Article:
1. You don’t know how strong the case against you is.

  • The importance of your first appearance is to obtain your “disclosure”
  • The disclosure will describe the case against you.
  • What does the disclosure contain?
    • Disclosure” is a copy of the evidence that the police have collected to prosecute an accused person. It usually contains copies of police officer notes, witness statements, DVDs, CDs, photographs, and any other relevant items. Disclosure is usually provided to the accused on his or her first appearance date.

2. Your ticket to victory may be found in your “disclosure”

  • If you plead guilty without having an experienced D.U.I. (Impaired Driving; Driving with Excess Blood Alcohol; Care and Control; and Refuse/Failure to Provide Breath Sample) lawyer review your disclosure, you may be pleading guilty to a case that the Crown is unable to prove. It’s like throwing a lottery ticket in the garbage before the draw!
  • Experienced D.U.I. (Impaired Driving; Driving with Excess Blood Alcohol; Care and Control; and Refuse/Failure to Provide Breath Sample) lawyers will be able to analyze your disclosure, and advise you as to the existence of any potential defences.
  • Without the disclosure, there is VERY little a lawyer can tell you. It’s similar to your car breaking down, and you calling your mechanic from the side of the road to ask, “What’s wrong with my car?” Your mechanic needs to see the car! Similarly, we need to see the disclosure! If your mechanic told you, without seeing the car, that your car needs a new engine, you should probably start looking for a new mechanic.

3. There is no rush!

  • We have to repeatedly tell clients to be patient!
  • In order for an experienced DUI lawyer to carefully analyze and review a disclosure package, it takes time.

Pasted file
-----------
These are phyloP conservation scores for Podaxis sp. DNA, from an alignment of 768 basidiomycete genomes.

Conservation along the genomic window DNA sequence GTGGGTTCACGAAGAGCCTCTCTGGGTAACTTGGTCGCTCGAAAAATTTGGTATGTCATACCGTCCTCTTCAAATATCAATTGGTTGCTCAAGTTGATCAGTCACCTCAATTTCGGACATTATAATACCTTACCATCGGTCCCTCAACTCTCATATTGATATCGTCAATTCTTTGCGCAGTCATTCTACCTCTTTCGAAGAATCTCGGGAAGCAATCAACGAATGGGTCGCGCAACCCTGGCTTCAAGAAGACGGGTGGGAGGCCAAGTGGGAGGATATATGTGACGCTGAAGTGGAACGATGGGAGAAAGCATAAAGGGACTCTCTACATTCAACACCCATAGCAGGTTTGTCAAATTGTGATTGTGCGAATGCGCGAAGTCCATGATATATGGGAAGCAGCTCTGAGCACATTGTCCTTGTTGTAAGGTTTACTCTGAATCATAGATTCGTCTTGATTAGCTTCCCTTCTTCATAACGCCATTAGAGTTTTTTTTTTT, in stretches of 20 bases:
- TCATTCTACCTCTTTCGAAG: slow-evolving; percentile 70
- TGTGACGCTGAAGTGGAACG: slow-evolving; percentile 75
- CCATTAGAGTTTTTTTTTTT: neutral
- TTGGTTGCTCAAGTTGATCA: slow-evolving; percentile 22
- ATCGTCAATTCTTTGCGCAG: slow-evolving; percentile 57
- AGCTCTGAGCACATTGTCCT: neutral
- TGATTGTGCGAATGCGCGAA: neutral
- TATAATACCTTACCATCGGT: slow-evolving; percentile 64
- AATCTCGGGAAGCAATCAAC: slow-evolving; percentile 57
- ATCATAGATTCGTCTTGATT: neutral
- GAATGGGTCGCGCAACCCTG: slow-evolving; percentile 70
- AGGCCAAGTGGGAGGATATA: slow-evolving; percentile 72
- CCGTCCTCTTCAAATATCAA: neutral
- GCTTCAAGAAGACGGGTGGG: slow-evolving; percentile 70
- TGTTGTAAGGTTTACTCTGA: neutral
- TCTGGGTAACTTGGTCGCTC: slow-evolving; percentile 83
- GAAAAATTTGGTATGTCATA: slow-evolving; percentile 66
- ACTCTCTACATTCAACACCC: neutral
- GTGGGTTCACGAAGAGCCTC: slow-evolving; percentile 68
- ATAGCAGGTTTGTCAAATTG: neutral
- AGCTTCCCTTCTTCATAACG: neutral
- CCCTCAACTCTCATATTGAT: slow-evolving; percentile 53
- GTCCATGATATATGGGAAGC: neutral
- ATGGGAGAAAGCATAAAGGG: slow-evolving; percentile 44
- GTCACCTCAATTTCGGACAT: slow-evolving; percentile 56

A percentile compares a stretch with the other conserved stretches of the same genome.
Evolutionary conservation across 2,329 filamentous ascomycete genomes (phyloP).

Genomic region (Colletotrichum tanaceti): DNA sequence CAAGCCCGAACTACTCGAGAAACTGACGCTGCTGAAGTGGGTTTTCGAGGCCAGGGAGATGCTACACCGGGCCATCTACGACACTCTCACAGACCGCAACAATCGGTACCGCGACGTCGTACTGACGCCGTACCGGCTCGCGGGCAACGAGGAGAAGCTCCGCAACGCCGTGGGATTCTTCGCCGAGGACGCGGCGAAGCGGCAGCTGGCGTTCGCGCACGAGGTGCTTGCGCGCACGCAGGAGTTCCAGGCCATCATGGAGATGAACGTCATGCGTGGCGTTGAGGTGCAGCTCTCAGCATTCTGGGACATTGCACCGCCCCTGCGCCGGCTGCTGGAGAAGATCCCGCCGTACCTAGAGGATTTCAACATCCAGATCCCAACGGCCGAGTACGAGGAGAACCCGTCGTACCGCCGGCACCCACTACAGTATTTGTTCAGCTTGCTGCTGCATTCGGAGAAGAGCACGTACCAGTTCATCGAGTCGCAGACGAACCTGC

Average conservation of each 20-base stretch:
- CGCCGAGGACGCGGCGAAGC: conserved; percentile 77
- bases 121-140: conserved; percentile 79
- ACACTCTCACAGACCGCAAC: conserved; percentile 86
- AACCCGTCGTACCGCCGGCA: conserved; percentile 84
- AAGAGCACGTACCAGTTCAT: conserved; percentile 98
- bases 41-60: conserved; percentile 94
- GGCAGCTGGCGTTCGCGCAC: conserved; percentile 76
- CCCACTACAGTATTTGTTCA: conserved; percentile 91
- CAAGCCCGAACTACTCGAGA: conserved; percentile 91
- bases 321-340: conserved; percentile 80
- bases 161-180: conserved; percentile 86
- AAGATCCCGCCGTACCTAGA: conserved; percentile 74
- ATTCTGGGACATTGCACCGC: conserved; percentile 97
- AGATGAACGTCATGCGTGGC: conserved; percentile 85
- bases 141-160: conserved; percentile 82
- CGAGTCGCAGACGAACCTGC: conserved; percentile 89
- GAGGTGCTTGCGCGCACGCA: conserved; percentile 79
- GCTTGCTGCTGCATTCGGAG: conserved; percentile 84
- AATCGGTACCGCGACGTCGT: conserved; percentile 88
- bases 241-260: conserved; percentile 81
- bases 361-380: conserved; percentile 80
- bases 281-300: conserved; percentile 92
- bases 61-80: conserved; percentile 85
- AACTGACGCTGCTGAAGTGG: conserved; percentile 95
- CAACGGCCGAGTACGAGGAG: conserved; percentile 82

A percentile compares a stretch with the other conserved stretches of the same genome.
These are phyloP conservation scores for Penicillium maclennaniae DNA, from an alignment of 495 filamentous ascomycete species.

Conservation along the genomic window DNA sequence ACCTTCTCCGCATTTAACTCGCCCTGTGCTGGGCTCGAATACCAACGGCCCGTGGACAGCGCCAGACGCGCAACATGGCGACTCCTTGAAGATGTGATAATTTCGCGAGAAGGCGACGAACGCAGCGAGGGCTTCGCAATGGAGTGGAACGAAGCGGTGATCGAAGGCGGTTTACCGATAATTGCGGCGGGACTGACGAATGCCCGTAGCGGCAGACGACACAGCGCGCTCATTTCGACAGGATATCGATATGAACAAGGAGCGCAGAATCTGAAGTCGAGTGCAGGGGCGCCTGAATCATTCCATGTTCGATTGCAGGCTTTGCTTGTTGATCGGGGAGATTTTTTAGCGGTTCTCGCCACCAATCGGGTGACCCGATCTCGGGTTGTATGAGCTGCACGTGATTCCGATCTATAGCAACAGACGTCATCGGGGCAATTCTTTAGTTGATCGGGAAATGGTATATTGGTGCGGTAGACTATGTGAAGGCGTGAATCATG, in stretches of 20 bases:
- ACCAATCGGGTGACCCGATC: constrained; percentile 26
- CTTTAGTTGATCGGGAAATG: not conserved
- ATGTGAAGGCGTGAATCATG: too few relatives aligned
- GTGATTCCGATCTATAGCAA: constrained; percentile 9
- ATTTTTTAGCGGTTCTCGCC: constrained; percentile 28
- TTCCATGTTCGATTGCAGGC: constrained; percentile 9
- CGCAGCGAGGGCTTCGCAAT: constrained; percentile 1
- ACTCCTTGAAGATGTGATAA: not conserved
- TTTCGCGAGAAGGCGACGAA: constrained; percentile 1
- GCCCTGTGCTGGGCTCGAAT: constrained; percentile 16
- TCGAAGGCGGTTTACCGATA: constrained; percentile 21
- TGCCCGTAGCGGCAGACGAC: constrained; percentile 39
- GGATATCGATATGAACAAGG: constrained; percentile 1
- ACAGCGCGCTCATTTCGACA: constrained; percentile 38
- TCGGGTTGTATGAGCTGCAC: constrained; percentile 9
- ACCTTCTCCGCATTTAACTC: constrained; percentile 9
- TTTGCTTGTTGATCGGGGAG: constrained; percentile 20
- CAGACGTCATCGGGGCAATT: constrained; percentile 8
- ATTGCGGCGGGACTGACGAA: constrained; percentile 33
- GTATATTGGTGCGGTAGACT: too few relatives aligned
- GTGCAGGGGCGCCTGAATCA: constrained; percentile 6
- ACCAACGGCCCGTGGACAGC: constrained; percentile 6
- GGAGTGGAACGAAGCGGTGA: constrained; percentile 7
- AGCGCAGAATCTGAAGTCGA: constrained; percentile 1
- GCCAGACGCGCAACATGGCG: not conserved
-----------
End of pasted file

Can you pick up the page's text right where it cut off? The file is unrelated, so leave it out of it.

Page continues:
• After you receive your disclosure at your first appearance, your case will be “adjourned” for anywhere between 2-4 weeks to allow you an opportunity to meet with a lawyer.

Those charged with a D.U.I. (Impaired Driving; Driving with Excess Blood Alcohol; Care and Control; and, Refuse/Failure to Provide Breath Sample) should make an informed decision. Pleading guilty on the first appearance is NEVER advisable. Rather, on your first appearance, obtain your disclosure. The court is obliged to honour your request for a 2 – 4 week adjournment to consult with a lawyer. Use this time to your advantage and speak to an experienced D.U.I lawyer. Remember, the legal process is by no means fast, so be patient. We know it’s difficult, but try and be logical and put your emotions aside. We have encountered many individuals who attend court on their first appearance and plead guilty, and shortly thereafter, they regret their initial rash decision.

Some Questions to Ask Before you Hire a Lawyer…

Hiring a lawyer is something that you’ll likely be required to do at least once in your lifetime. Whether it’s for closing a real estate transaction, finalizing an estate, writing a will, or defending a criminal charge, there are some questions that you should ask yourself before hiring a lawyer.

1. Get to know the lawyer or law firm

Learn about the lawyer or the firm that you’re hiring:

  • Does the lawyer or firm have a website or pamphlet about the services which they offer?